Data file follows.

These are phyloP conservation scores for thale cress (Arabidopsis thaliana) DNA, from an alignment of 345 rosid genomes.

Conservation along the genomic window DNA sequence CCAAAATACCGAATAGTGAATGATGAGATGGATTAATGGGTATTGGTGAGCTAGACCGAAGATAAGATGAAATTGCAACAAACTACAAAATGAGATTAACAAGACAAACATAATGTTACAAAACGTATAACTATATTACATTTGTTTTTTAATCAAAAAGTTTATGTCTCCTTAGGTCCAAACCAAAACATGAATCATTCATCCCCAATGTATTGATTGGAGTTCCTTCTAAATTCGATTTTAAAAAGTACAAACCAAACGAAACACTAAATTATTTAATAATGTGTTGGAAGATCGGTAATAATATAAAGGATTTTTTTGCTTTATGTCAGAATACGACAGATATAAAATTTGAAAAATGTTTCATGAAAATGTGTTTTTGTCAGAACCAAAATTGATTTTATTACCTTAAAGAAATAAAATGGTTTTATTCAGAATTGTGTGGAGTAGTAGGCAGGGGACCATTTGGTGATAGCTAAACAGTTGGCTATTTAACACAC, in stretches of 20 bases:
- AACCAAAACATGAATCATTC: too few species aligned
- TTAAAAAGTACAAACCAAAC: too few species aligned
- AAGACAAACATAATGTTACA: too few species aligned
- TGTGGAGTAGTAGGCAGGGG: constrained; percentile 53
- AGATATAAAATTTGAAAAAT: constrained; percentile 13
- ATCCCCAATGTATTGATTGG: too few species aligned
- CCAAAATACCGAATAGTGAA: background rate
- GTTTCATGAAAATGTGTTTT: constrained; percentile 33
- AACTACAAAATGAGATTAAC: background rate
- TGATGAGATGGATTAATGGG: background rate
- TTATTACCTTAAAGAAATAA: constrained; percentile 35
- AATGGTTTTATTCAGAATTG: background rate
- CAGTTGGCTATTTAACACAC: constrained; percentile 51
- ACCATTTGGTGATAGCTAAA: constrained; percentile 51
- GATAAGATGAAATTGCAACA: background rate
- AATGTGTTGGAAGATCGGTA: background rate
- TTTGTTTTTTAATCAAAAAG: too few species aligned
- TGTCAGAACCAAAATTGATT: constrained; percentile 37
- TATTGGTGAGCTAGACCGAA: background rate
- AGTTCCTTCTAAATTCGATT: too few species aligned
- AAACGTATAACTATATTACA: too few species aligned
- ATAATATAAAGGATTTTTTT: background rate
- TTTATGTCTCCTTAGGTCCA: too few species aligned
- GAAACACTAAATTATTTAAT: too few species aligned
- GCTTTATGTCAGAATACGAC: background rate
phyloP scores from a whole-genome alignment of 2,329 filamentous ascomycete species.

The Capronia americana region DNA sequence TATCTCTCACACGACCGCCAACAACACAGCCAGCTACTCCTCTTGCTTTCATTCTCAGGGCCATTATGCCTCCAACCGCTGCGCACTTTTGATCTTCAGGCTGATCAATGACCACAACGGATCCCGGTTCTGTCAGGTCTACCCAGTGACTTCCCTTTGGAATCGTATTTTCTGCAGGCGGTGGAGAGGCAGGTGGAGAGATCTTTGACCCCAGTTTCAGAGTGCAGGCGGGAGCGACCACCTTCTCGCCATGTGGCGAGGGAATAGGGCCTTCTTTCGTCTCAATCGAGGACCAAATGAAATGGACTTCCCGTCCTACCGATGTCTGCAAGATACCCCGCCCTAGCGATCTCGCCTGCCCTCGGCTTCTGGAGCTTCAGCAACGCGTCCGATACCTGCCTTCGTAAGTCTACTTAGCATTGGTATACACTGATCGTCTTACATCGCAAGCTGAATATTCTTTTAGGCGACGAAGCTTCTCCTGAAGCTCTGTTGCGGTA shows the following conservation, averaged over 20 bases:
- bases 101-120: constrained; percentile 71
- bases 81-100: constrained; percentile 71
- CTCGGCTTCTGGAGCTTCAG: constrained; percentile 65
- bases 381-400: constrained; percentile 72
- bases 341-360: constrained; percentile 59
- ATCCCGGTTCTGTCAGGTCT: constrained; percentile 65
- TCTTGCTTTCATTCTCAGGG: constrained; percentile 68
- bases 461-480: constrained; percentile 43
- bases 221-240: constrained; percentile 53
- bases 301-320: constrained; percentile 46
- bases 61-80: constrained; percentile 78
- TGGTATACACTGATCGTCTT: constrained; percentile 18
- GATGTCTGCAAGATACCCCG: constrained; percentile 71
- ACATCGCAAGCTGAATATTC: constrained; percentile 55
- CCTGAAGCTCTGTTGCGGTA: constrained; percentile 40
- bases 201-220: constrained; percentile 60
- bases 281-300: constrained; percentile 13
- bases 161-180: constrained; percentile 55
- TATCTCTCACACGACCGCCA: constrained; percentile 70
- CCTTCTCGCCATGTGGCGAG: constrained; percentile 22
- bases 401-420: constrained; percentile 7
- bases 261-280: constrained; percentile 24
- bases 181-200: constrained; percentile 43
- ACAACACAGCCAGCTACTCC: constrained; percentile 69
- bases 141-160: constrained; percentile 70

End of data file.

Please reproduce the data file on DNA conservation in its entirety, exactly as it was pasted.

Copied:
These are phyloP conservation scores for thale cress (Arabidopsis thaliana) DNA, from an alignment of 345 rosid genomes.

Conservation along the genomic window DNA sequence CCAAAATACCGAATAGTGAATGATGAGATGGATTAATGGGTATTGGTGAGCTAGACCGAAGATAAGATGAAATTGCAACAAACTACAAAATGAGATTAACAAGACAAACATAATGTTACAAAACGTATAACTATATTACATTTGTTTTTTAATCAAAAAGTTTATGTCTCCTTAGGTCCAAACCAAAACATGAATCATTCATCCCCAATGTATTGATTGGAGTTCCTTCTAAATTCGATTTTAAAAAGTACAAACCAAACGAAACACTAAATTATTTAATAATGTGTTGGAAGATCGGTAATAATATAAAGGATTTTTTTGCTTTATGTCAGAATACGACAGATATAAAATTTGAAAAATGTTTCATGAAAATGTGTTTTTGTCAGAACCAAAATTGATTTTATTACCTTAAAGAAATAAAATGGTTTTATTCAGAATTGTGTGGAGTAGTAGGCAGGGGACCATTTGGTGATAGCTAAACAGTTGGCTATTTAACACAC, in stretches of 20 bases:
- AACCAAAACATGAATCATTC: too few species aligned
- TTAAAAAGTACAAACCAAAC: too few species aligned
- AAGACAAACATAATGTTACA: too few species aligned
- TGTGGAGTAGTAGGCAGGGG: constrained; percentile 53
- AGATATAAAATTTGAAAAAT: constrained; percentile 13
- ATCCCCAATGTATTGATTGG: too few species aligned
- CCAAAATACCGAATAGTGAA: background rate
- GTTTCATGAAAATGTGTTTT: constrained; percentile 33
- AACTACAAAATGAGATTAAC: background rate
- TGATGAGATGGATTAATGGG: background rate
- TTATTACCTTAAAGAAATAA: constrained; percentile 35
- AATGGTTTTATTCAGAATTG: background rate
- CAGTTGGCTATTTAACACAC: constrained; percentile 51
- ACCATTTGGTGATAGCTAAA: constrained; percentile 51
- GATAAGATGAAATTGCAACA: background rate
- AATGTGTTGGAAGATCGGTA: background rate
- TTTGTTTTTTAATCAAAAAG: too few species aligned
- TGTCAGAACCAAAATTGATT: constrained; percentile 37
- TATTGGTGAGCTAGACCGAA: background rate
- AGTTCCTTCTAAATTCGATT: too few species aligned
- AAACGTATAACTATATTACA: too few species aligned
- ATAATATAAAGGATTTTTTT: background rate
- TTTATGTCTCCTTAGGTCCA: too few species aligned
- GAAACACTAAATTATTTAAT: too few species aligned
- GCTTTATGTCAGAATACGAC: background rate
phyloP scores from a whole-genome alignment of 2,329 filamentous ascomycete species.

The Capronia americana region DNA sequence TATCTCTCACACGACCGCCAACAACACAGCCAGCTACTCCTCTTGCTTTCATTCTCAGGGCCATTATGCCTCCAACCGCTGCGCACTTTTGATCTTCAGGCTGATCAATGACCACAACGGATCCCGGTTCTGTCAGGTCTACCCAGTGACTTCCCTTTGGAATCGTATTTTCTGCAGGCGGTGGAGAGGCAGGTGGAGAGATCTTTGACCCCAGTTTCAGAGTGCAGGCGGGAGCGACCACCTTCTCGCCATGTGGCGAGGGAATAGGGCCTTCTTTCGTCTCAATCGAGGACCAAATGAAATGGACTTCCCGTCCTACCGATGTCTGCAAGATACCCCGCCCTAGCGATCTCGCCTGCCCTCGGCTTCTGGAGCTTCAGCAACGCGTCCGATACCTGCCTTCGTAAGTCTACTTAGCATTGGTATACACTGATCGTCTTACATCGCAAGCTGAATATTCTTTTAGGCGACGAAGCTTCTCCTGAAGCTCTGTTGCGGTA shows the following conservation, averaged over 20 bases:
- bases 101-120: constrained; percentile 71
- bases 81-100: constrained; percentile 71
- CTCGGCTTCTGGAGCTTCAG: constrained; percentile 65
- bases 381-400: constrained; percentile 72
- bases 341-360: constrained; percentile 59
- ATCCCGGTTCTGTCAGGTCT: constrained; percentile 65
- TCTTGCTTTCATTCTCAGGG: constrained; percentile 68
- bases 461-480: constrained; percentile 43
- bases 221-240: constrained; percentile 53
- bases 301-320: constrained; percentile 46
- bases 61-80: constrained; percentile 78
- TGGTATACACTGATCGTCTT: constrained; percentile 18
- GATGTCTGCAAGATACCCCG: constrained; percentile 71
- ACATCGCAAGCTGAATATTC: constrained; percentile 55
- CCTGAAGCTCTGTTGCGGTA: constrained; percentile 40
- bases 201-220: constrained; percentile 60
- bases 281-300: constrained; percentile 13
- bases 161-180: constrained; percentile 55
- TATCTCTCACACGACCGCCA: constrained; percentile 70
- CCTTCTCGCCATGTGGCGAG: constrained; percentile 22
- bases 401-420: constrained; percentile 7
- bases 261-280: constrained; percentile 24
- bases 181-200: constrained; percentile 43
- ACAACACAGCCAGCTACTCC: constrained; percentile 69
- bases 141-160: constrained; percentile 70